By Paul Van Reyk
For the first years of my life in Australia, I felt the food I had grown up on was very much out of place. It was the 1960s and I was a 10-year-old Sri Lankan living in Sydney and then in Singleton, in the Upper Hunter Valley of New South Wales.
It wasn’t only that the spices my young palate craved were virtually impossible to get unless smuggled in by some third cousin, twice removed, in a packet that had invariably leaked, staining forever the carefully packed white shirts ready for the first job interview. It wasn’t that the vegetables which formed what is still my strongest childhood taste memory – mung beans, manioc, fresh grated coconut at a Sunday breakfast more spiritually nourishing than my First Communion – were not available in the nascent supermarkets of lower north shore Sydney or rural New South Wales.
It wasn’t that we were now cast on the wracked shores of my mother’s cooking, a mother who for all my life ’til then had depended on our Singhalese cook Rosalind to not only prepare complexly flavoured mojus, badungs and mallungs, but also the heavy meat stews and pan-fried cuts (no grills on our two burner kerosene stove kitchen; no oven unless we went across the street to my uncle’s house and that really was only for baking the Christmas cake) that were the invariable dinner of our Sri Lankan Burgher household, and who faced with the impossibility of it all retreated to tuna and macaroni pies, crumbed rissoles and fish fingers and endless increasingly sweet and increasingly luridly-coloured desserts from the pages of the Women’s Weekly.
No, it was that my schoolmates and their families apparently knew better than I what the cuisine of my birth county should be, and were disappointed when I was less than grateful when they went to the trouble of ‘doing curry and rice’ when I visited for dinner. Mostly what was put before me was a plate of pale brown lumps of an unplaceable meat or greyer mince in a thick, pallid yellow gravy whose only discernible flavours were white flour, turmeric and salt. Occasionally, there would be diced carrots and/or diced pineapple and/or Granny Smith apple, and sometimes sultanas. This would be accompanied by boiled potatoes and peas and, occupying perhaps a sixth of the plate, a spoonful or two of boiled white rice. Of chili there was none: these were resolutely pre-Colombian exchange curries.
Several things about these meals were out of place. Most glaringly the proportion of rice to curry was entirely the reverse of what I was used to. Rice was the major starch in my diet and a mound of it ought to have occupied the plate from the centre nearly to the edge. The curries – yes, plural, a meat or fish plus dhal plus at least three vegetable curries – should have been presented in separate bowls and I should have spooned enough round the edges of the rice to get me started and then returned to the separate bowls to top them up as the meal progressed. The pineapple, potato and peas ought to have been separately served, too, each with a different combination of spices suited to their particular flavour profile. I could forgive the absence of chili, but not, finally, the disastrous gravy: not thickened with coconut milk but white flour, and clearly not made on spices roasted to bring out the robustness of coriander, cumin, fennel seed that best serve the flavour needs of meat. Unroasted spices, on the other hand, as a rule go best with fish and vegetables.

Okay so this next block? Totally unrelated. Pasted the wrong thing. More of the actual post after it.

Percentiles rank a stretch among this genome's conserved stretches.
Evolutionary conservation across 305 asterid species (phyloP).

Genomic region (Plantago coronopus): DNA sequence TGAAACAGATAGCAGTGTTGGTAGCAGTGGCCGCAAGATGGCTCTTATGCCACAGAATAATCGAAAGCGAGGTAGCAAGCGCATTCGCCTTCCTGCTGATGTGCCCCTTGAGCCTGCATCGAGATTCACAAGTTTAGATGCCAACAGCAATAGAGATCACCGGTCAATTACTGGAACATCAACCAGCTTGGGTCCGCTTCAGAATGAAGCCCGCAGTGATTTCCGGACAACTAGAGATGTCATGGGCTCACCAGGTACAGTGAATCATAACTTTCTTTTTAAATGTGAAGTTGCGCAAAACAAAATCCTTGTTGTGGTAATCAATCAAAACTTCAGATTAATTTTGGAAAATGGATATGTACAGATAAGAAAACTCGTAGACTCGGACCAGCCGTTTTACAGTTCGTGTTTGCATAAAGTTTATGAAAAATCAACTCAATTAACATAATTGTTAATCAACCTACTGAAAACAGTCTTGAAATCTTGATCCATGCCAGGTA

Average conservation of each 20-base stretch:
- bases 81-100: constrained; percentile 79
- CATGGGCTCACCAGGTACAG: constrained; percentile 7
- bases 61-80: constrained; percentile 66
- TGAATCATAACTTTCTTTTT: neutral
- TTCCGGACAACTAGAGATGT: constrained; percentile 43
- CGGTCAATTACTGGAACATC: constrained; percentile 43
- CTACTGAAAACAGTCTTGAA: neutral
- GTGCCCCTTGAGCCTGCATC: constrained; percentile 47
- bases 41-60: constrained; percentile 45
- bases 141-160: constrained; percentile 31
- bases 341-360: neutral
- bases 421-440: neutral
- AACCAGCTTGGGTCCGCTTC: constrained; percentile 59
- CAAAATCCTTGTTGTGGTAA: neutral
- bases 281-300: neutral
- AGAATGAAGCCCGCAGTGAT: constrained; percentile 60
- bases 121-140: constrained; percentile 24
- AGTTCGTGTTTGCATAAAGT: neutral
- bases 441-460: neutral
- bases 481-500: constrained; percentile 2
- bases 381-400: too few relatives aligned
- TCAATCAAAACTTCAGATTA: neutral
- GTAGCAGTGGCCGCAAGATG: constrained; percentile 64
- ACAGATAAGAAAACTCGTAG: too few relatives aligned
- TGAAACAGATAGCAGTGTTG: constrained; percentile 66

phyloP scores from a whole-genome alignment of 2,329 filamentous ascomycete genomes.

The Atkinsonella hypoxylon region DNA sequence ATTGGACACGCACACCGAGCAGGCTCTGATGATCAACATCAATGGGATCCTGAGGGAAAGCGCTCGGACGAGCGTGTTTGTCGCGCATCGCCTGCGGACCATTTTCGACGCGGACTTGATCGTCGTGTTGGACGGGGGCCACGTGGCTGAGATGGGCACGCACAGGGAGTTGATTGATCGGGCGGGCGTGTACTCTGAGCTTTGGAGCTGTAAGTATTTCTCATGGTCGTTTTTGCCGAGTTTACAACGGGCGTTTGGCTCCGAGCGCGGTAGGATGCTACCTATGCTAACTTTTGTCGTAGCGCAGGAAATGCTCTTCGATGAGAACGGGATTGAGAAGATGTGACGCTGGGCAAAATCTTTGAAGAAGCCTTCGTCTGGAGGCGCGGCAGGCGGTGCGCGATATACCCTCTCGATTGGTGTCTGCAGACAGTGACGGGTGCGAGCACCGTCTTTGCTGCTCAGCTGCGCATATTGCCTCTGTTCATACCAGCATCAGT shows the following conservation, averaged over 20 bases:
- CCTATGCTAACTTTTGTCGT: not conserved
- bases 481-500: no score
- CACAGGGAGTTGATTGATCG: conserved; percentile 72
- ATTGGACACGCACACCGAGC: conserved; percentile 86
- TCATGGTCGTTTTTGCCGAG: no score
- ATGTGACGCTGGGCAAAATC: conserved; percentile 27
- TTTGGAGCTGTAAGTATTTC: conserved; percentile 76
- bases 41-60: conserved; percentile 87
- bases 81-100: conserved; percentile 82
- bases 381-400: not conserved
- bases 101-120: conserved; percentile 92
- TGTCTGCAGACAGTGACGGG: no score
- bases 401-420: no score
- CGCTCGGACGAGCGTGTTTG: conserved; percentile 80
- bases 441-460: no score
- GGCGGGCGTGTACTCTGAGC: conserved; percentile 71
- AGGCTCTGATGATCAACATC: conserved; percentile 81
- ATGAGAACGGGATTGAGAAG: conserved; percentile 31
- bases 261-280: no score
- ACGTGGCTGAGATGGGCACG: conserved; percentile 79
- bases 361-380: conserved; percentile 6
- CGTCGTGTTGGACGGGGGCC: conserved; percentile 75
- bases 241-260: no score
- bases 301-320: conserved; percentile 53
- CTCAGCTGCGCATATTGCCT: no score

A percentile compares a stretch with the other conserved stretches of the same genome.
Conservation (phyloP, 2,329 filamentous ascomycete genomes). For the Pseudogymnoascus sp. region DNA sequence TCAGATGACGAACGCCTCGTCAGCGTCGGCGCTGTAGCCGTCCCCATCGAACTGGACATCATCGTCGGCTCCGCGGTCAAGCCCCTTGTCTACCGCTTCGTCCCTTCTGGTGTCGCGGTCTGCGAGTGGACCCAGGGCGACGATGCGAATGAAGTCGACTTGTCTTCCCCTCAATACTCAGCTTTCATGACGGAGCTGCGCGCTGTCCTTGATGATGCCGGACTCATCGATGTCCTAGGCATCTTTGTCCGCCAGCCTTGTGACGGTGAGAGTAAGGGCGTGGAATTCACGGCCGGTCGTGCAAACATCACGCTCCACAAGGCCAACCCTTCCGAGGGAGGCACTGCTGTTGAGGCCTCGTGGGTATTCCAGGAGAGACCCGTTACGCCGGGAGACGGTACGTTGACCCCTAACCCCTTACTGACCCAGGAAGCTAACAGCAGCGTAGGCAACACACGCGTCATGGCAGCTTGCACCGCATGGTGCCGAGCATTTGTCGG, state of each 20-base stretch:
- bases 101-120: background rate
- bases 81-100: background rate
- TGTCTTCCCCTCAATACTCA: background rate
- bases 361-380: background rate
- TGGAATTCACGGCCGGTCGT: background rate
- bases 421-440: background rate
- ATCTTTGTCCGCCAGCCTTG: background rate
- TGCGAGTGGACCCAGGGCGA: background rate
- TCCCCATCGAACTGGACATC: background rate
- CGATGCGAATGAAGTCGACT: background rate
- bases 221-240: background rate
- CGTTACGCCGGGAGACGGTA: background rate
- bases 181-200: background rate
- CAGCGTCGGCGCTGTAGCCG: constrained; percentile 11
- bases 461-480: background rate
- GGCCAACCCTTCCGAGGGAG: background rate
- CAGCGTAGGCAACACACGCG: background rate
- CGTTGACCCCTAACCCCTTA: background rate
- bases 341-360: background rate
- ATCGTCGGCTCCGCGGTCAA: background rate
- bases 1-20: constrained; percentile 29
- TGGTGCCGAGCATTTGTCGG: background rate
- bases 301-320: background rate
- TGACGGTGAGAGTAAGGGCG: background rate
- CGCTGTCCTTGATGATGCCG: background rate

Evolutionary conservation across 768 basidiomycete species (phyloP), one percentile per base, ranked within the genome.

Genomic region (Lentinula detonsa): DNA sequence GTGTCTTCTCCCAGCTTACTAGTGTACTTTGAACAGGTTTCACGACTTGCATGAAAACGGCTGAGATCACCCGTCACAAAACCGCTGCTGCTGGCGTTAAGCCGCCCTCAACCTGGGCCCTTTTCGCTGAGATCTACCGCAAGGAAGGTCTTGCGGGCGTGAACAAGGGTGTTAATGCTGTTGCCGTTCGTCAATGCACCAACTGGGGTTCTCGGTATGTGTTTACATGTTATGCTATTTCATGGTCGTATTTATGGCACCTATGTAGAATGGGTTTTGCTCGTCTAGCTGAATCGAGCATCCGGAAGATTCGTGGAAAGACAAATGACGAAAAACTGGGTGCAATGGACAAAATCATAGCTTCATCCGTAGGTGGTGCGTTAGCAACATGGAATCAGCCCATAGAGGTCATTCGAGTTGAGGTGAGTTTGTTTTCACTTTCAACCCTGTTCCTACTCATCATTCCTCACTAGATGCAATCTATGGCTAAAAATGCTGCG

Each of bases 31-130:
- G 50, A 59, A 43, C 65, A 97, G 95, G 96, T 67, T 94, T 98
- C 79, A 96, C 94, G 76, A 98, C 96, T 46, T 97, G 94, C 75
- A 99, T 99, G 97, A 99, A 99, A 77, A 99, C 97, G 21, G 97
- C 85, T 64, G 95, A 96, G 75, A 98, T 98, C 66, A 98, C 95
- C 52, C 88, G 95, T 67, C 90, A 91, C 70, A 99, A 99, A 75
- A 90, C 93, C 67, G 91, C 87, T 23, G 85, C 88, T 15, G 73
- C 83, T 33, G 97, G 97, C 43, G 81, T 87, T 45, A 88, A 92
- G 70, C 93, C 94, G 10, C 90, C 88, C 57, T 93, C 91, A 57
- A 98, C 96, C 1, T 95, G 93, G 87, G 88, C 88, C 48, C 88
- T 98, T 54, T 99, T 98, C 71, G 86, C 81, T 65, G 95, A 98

Of course I ate it, desperate not to be out of place while all the while feeling very much out of place.
The road back to my place was slow. It began when my father took over cooking dinner and sought out the Indian and Sri Lankan spice shops that began to appear in the late 1960s. This man whose only interaction with food preparation in Sri Lanka that I could recall was selecting the mud crabs from the Colombo fish market for Sunday lunch suddenly began to produce meals that became legendary among our Burgher circle and his workmates. It was to him I turned when I took my first steps down that road to satisfy share housemates insistence that as I was Sri Lankan, I must be genetically programmed to make curries.
The place to which the road led was the kitchen where I would sit watching Rosalind roast and grind spices on the flat slab of stone, expertly crushing and mixing them as she flung drops of water or lime juice onto them, till they formed a paste she would roll up into a dark, aromatic marble that would sit agonisingly out of my reach till the moment she tossed it into the hot oil and it would hiss and spit and suffuse the close air of the windowless kitchen. It’s where I am when I ‘do’ curry and rice these days.